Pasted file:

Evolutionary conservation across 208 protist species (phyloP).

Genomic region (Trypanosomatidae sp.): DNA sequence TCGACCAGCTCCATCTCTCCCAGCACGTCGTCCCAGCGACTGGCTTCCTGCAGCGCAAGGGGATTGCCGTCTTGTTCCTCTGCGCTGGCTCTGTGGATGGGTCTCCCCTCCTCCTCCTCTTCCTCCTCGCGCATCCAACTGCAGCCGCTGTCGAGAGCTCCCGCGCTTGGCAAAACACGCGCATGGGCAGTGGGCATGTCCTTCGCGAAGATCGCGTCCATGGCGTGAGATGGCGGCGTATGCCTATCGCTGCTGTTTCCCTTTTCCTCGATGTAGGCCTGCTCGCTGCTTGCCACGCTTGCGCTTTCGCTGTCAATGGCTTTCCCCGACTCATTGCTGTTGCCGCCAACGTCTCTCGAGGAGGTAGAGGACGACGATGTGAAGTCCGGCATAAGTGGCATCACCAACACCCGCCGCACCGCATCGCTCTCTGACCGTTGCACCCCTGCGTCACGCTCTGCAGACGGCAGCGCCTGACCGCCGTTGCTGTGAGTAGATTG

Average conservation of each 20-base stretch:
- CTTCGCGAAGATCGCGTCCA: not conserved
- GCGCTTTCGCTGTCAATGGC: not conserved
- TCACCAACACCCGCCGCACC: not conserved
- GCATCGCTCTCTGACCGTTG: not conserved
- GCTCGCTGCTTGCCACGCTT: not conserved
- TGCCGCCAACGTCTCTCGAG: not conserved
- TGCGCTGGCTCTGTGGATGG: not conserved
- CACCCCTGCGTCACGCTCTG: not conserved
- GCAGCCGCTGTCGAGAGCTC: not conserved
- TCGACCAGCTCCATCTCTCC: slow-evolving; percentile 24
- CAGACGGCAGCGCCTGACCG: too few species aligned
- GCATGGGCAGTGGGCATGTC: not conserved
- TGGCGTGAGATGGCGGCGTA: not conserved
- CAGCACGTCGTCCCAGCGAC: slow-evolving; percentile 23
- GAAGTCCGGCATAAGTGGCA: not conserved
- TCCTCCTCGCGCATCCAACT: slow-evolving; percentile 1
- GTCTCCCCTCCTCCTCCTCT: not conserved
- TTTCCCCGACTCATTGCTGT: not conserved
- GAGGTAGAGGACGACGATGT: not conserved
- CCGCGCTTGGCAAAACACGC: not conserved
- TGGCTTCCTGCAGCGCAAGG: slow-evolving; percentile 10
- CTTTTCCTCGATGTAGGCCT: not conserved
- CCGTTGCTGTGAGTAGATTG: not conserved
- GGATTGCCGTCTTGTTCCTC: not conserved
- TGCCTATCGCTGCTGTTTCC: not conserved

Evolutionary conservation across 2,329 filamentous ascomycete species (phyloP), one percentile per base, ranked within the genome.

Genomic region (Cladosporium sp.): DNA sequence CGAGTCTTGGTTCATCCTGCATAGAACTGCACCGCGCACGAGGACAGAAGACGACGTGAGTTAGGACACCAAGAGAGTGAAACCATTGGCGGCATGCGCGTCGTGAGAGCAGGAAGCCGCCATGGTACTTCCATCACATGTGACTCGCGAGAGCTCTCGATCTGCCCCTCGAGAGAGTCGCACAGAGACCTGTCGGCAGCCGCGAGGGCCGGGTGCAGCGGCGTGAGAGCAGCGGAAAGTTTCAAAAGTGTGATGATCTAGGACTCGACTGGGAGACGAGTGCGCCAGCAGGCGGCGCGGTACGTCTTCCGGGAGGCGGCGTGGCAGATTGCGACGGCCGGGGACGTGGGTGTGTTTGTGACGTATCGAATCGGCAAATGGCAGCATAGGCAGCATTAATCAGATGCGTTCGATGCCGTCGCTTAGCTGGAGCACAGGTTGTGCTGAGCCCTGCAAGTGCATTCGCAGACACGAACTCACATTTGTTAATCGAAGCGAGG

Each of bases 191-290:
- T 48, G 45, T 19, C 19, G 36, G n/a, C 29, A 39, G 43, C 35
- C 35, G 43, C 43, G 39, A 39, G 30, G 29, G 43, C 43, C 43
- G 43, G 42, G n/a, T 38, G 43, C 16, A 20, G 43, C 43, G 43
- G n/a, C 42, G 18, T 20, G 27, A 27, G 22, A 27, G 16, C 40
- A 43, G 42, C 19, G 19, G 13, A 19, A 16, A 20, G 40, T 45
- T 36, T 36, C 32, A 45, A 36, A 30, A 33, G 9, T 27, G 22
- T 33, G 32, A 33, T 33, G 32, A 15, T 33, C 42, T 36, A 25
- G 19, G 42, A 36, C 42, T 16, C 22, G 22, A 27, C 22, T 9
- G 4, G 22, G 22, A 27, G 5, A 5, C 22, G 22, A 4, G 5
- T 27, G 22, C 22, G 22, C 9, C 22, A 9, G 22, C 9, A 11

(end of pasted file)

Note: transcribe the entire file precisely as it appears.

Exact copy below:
Evolutionary conservation across 208 protist species (phyloP).

Genomic region (Trypanosomatidae sp.): DNA sequence TCGACCAGCTCCATCTCTCCCAGCACGTCGTCCCAGCGACTGGCTTCCTGCAGCGCAAGGGGATTGCCGTCTTGTTCCTCTGCGCTGGCTCTGTGGATGGGTCTCCCCTCCTCCTCCTCTTCCTCCTCGCGCATCCAACTGCAGCCGCTGTCGAGAGCTCCCGCGCTTGGCAAAACACGCGCATGGGCAGTGGGCATGTCCTTCGCGAAGATCGCGTCCATGGCGTGAGATGGCGGCGTATGCCTATCGCTGCTGTTTCCCTTTTCCTCGATGTAGGCCTGCTCGCTGCTTGCCACGCTTGCGCTTTCGCTGTCAATGGCTTTCCCCGACTCATTGCTGTTGCCGCCAACGTCTCTCGAGGAGGTAGAGGACGACGATGTGAAGTCCGGCATAAGTGGCATCACCAACACCCGCCGCACCGCATCGCTCTCTGACCGTTGCACCCCTGCGTCACGCTCTGCAGACGGCAGCGCCTGACCGCCGTTGCTGTGAGTAGATTG

Average conservation of each 20-base stretch:
- CTTCGCGAAGATCGCGTCCA: not conserved
- GCGCTTTCGCTGTCAATGGC: not conserved
- TCACCAACACCCGCCGCACC: not conserved
- GCATCGCTCTCTGACCGTTG: not conserved
- GCTCGCTGCTTGCCACGCTT: not conserved
- TGCCGCCAACGTCTCTCGAG: not conserved
- TGCGCTGGCTCTGTGGATGG: not conserved
- CACCCCTGCGTCACGCTCTG: not conserved
- GCAGCCGCTGTCGAGAGCTC: not conserved
- TCGACCAGCTCCATCTCTCC: slow-evolving; percentile 24
- CAGACGGCAGCGCCTGACCG: too few species aligned
- GCATGGGCAGTGGGCATGTC: not conserved
- TGGCGTGAGATGGCGGCGTA: not conserved
- CAGCACGTCGTCCCAGCGAC: slow-evolving; percentile 23
- GAAGTCCGGCATAAGTGGCA: not conserved
- TCCTCCTCGCGCATCCAACT: slow-evolving; percentile 1
- GTCTCCCCTCCTCCTCCTCT: not conserved
- TTTCCCCGACTCATTGCTGT: not conserved
- GAGGTAGAGGACGACGATGT: not conserved
- CCGCGCTTGGCAAAACACGC: not conserved
- TGGCTTCCTGCAGCGCAAGG: slow-evolving; percentile 10
- CTTTTCCTCGATGTAGGCCT: not conserved
- CCGTTGCTGTGAGTAGATTG: not conserved
- GGATTGCCGTCTTGTTCCTC: not conserved
- TGCCTATCGCTGCTGTTTCC: not conserved

Evolutionary conservation across 2,329 filamentous ascomycete species (phyloP), one percentile per base, ranked within the genome.

Genomic region (Cladosporium sp.): DNA sequence CGAGTCTTGGTTCATCCTGCATAGAACTGCACCGCGCACGAGGACAGAAGACGACGTGAGTTAGGACACCAAGAGAGTGAAACCATTGGCGGCATGCGCGTCGTGAGAGCAGGAAGCCGCCATGGTACTTCCATCACATGTGACTCGCGAGAGCTCTCGATCTGCCCCTCGAGAGAGTCGCACAGAGACCTGTCGGCAGCCGCGAGGGCCGGGTGCAGCGGCGTGAGAGCAGCGGAAAGTTTCAAAAGTGTGATGATCTAGGACTCGACTGGGAGACGAGTGCGCCAGCAGGCGGCGCGGTACGTCTTCCGGGAGGCGGCGTGGCAGATTGCGACGGCCGGGGACGTGGGTGTGTTTGTGACGTATCGAATCGGCAAATGGCAGCATAGGCAGCATTAATCAGATGCGTTCGATGCCGTCGCTTAGCTGGAGCACAGGTTGTGCTGAGCCCTGCAAGTGCATTCGCAGACACGAACTCACATTTGTTAATCGAAGCGAGG

Each of bases 191-290:
- T 48, G 45, T 19, C 19, G 36, G n/a, C 29, A 39, G 43, C 35
- C 35, G 43, C 43, G 39, A 39, G 30, G 29, G 43, C 43, C 43
- G 43, G 42, G n/a, T 38, G 43, C 16, A 20, G 43, C 43, G 43
- G n/a, C 42, G 18, T 20, G 27, A 27, G 22, A 27, G 16, C 40
- A 43, G 42, C 19, G 19, G 13, A 19, A 16, A 20, G 40, T 45
- T 36, T 36, C 32, A 45, A 36, A 30, A 33, G 9, T 27, G 22
- T 33, G 32, A 33, T 33, G 32, A 15, T 33, C 42, T 36, A 25
- G 19, G 42, A 36, C 42, T 16, C 22, G 22, A 27, C 22, T 9
- G 4, G 22, G 22, A 27, G 5, A 5, C 22, G 22, A 4, G 5
- T 27, G 22, C 22, G 22, C 9, C 22, A 9, G 22, C 9, A 11